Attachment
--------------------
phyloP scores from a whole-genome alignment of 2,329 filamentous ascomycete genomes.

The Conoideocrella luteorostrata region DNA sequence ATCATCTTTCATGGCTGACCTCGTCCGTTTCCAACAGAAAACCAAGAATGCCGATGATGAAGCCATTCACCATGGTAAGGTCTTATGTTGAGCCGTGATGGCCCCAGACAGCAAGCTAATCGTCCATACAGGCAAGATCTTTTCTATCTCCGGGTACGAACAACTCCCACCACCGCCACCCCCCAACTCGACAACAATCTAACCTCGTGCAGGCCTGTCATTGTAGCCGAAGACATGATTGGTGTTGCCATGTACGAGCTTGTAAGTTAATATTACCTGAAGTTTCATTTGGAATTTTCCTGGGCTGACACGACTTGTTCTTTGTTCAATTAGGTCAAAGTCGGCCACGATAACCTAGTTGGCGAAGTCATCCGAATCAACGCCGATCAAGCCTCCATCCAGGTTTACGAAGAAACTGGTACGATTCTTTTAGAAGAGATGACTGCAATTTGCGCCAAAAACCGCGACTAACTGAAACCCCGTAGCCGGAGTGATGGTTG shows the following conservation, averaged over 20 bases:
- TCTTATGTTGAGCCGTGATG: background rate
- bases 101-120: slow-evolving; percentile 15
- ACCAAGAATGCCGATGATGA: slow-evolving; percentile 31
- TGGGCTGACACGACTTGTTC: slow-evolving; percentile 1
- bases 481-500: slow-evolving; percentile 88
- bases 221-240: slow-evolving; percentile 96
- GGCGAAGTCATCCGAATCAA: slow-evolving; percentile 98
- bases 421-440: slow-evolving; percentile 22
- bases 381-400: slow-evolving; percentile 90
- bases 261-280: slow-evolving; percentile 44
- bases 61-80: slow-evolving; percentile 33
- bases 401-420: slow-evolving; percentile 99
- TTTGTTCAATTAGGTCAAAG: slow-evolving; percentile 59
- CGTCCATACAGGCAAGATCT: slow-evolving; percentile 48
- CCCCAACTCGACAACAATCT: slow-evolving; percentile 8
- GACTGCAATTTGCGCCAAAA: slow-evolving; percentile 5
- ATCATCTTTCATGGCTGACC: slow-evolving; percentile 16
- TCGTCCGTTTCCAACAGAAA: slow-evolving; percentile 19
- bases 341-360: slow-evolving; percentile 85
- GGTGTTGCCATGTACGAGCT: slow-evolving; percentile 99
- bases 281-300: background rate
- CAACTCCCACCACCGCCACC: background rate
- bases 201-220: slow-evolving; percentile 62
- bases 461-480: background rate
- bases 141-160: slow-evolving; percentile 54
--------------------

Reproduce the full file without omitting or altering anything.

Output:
phyloP scores from a whole-genome alignment of 2,329 filamentous ascomycete genomes.

The Conoideocrella luteorostrata region DNA sequence ATCATCTTTCATGGCTGACCTCGTCCGTTTCCAACAGAAAACCAAGAATGCCGATGATGAAGCCATTCACCATGGTAAGGTCTTATGTTGAGCCGTGATGGCCCCAGACAGCAAGCTAATCGTCCATACAGGCAAGATCTTTTCTATCTCCGGGTACGAACAACTCCCACCACCGCCACCCCCCAACTCGACAACAATCTAACCTCGTGCAGGCCTGTCATTGTAGCCGAAGACATGATTGGTGTTGCCATGTACGAGCTTGTAAGTTAATATTACCTGAAGTTTCATTTGGAATTTTCCTGGGCTGACACGACTTGTTCTTTGTTCAATTAGGTCAAAGTCGGCCACGATAACCTAGTTGGCGAAGTCATCCGAATCAACGCCGATCAAGCCTCCATCCAGGTTTACGAAGAAACTGGTACGATTCTTTTAGAAGAGATGACTGCAATTTGCGCCAAAAACCGCGACTAACTGAAACCCCGTAGCCGGAGTGATGGTTG shows the following conservation, averaged over 20 bases:
- TCTTATGTTGAGCCGTGATG: background rate
- bases 101-120: slow-evolving; percentile 15
- ACCAAGAATGCCGATGATGA: slow-evolving; percentile 31
- TGGGCTGACACGACTTGTTC: slow-evolving; percentile 1
- bases 481-500: slow-evolving; percentile 88
- bases 221-240: slow-evolving; percentile 96
- GGCGAAGTCATCCGAATCAA: slow-evolving; percentile 98
- bases 421-440: slow-evolving; percentile 22
- bases 381-400: slow-evolving; percentile 90
- bases 261-280: slow-evolving; percentile 44
- bases 61-80: slow-evolving; percentile 33
- bases 401-420: slow-evolving; percentile 99
- TTTGTTCAATTAGGTCAAAG: slow-evolving; percentile 59
- CGTCCATACAGGCAAGATCT: slow-evolving; percentile 48
- CCCCAACTCGACAACAATCT: slow-evolving; percentile 8
- GACTGCAATTTGCGCCAAAA: slow-evolving; percentile 5
- ATCATCTTTCATGGCTGACC: slow-evolving; percentile 16
- TCGTCCGTTTCCAACAGAAA: slow-evolving; percentile 19
- bases 341-360: slow-evolving; percentile 85
- GGTGTTGCCATGTACGAGCT: slow-evolving; percentile 99
- bases 281-300: background rate
- CAACTCCCACCACCGCCACC: background rate
- bases 201-220: slow-evolving; percentile 62
- bases 461-480: background rate
- bases 141-160: slow-evolving; percentile 54